• Jeffrey (History)

      No, I was trying to make a more abstract point not aimed at any commentator. Apologies.

      The 2005 Six Party Agreement fell apart for a lot of reasons that relate to the actions of both sides. (I do object strongly to the tactical use of unreasonable verification provisions to gum up the US interagency process.)

      My point is that agreements like the Agreed Framework and Six Party Agreement are difficult to sustain because they were built on the fiction that the DPRK could dramatically improve its relationship with the United States without ceasing to be the DPRK. As Qadhafi found out, that’s not a very realistic notion. If Kim Jong Un surrendered the DPRK’s nuclear weapons, stopped the various provocations and settled into an Mubarak-like repression, he would have earned exactly zero credit toward averting airstrikes the moment his government began to falter. We know that. He (and his cronies) know that.

      When the Bush Administration replaced “no hostile intent” with “no intention to invade,” they were being honest. (Honesty, by the way, not always the best policy in diplomacy. Your mother was right: If you can’t say something nice, shut the fuck up. What, your mother didn’t swear?) We do have hostile intent toward the DPRK. We want to see it, to pick a provocative phrase, wiped off the map. But what we aren’t willing to do is invade for that purpose. So we are left with this awkward situation in which sincere (and some not so sincere) people in the US and DPRK try to create a constructive way forward that minimizes the risk of a war and modestly improves the lives of DPRK citizens, all the while swimming against this very strong current of a deep mutual hostility.

      That is why this is such a hard problem to solve. My observation about moral equivalence was not normative but practical. Pretending the DPRK is a normal state that can indefinitely sustain its current form of government within the family of nations obscures a major reason that these agreements fall apart.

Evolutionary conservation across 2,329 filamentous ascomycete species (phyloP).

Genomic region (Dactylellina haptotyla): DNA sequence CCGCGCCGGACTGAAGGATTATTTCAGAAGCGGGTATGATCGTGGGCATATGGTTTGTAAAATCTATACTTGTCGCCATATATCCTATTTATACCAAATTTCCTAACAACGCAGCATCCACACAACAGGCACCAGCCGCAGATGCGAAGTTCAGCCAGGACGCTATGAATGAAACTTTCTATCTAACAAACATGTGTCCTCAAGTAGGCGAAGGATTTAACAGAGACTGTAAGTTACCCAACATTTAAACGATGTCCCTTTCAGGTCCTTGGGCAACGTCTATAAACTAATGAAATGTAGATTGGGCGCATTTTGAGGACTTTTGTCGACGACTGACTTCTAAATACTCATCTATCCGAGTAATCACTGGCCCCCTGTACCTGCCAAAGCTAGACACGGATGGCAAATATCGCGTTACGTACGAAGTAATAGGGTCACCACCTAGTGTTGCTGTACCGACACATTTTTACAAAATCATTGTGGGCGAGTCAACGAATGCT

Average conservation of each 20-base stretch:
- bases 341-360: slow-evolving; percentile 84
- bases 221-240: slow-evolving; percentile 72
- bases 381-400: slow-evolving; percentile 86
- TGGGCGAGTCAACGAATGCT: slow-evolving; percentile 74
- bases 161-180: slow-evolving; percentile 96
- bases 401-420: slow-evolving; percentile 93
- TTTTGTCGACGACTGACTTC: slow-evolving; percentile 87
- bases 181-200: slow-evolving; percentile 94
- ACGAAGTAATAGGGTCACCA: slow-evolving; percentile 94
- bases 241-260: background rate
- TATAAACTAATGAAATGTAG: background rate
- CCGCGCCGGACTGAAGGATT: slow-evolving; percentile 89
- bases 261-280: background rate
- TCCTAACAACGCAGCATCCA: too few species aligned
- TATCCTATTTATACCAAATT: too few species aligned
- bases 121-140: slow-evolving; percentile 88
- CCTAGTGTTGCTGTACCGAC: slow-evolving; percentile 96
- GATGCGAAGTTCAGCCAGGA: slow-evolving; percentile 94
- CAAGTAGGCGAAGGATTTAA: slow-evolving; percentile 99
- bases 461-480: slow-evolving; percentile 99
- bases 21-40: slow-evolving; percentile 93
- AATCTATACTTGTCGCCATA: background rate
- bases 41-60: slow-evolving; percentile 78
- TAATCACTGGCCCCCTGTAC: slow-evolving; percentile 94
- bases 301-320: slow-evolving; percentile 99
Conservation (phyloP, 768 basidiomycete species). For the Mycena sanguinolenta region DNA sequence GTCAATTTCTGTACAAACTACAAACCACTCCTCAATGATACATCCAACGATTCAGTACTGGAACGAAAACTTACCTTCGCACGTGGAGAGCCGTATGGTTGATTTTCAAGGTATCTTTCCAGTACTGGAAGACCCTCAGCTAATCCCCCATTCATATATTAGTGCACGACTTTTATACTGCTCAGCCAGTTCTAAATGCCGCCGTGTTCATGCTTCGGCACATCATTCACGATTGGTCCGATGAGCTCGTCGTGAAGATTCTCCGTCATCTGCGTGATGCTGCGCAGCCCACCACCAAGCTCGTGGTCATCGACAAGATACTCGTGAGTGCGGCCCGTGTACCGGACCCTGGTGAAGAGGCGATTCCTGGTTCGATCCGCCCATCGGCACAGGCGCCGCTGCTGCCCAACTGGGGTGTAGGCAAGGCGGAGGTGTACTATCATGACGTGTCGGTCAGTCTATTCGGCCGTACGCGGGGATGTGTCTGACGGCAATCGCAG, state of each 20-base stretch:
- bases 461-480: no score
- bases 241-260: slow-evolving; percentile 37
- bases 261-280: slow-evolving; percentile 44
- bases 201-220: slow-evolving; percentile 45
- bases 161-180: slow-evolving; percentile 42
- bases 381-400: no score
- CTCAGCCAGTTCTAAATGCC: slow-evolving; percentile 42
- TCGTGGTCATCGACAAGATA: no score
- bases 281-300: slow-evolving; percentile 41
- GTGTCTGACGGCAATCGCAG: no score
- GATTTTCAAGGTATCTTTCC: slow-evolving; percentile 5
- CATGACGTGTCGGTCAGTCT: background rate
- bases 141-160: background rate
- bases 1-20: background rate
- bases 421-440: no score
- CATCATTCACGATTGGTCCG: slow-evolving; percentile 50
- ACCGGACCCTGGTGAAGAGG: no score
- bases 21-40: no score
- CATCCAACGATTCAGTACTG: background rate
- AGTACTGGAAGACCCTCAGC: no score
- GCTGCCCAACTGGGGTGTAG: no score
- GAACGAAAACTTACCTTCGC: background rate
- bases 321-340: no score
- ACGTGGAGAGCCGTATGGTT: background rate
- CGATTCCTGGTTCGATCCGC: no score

14. Flash (History)


    Please could you enlighten us as to where you sourced these images from? It would help to know who produced them, and who the intended audience was.


  15. Ryan (History)

    Just out of curiousity, where were the images obtained from?

  16. M. Mir (History)

    When the weak fail, they act out. Sometimes it’s a cry for help.

    But there is no way to help this country. They aren’t a threat worth bleeding over(or getting irradiated) to remove, and the path of economic openness with trade is something that they will exploit to strengthen and actually make themselves into a real military threat.

    Nothing to do but watch.

  17. Anon (History)

    off topic — is anyone (Josh?) going to do a post on the many developments in missile defense over the last days, including the defense science board study and east coast siting for aegis…plenty to wonk about!!!

    • Jeffrey (History)

      We have to sleep, you know.

  18. Sam (History)

    huh? Did I say something un-PC?

    I believe I had a comment on Anon’s post which too disappeared!

    As I was saying, in the US we, too, can justify almost anything if we think the intentions were right: Hiroshima, Vietnam, Iraq, etc etc….consequences be damned! That sounds like a form of dementia — well, sorry about that Agent Orange….we meant well.

    • Sam (History)

      That is not to justify the dumb posters NK makes: those too are idiotic — but not a huge deal.

      I agree with Mir to ignore it.

      The NK posters above are no worse than some passages in the Old Testament! Kill some Cannanites or SKs…


  19. Sir_mixxalot (History)

    Re. Dr. Krepon’s remarks — it is beyond doubt that NK leadership is immoral. As to moral equivalency, our own leadership — at times — has had severe moral deficiencies also. I think these graphics are not the most flagrant example of moral issues in NK: the NK govt starving their own people is.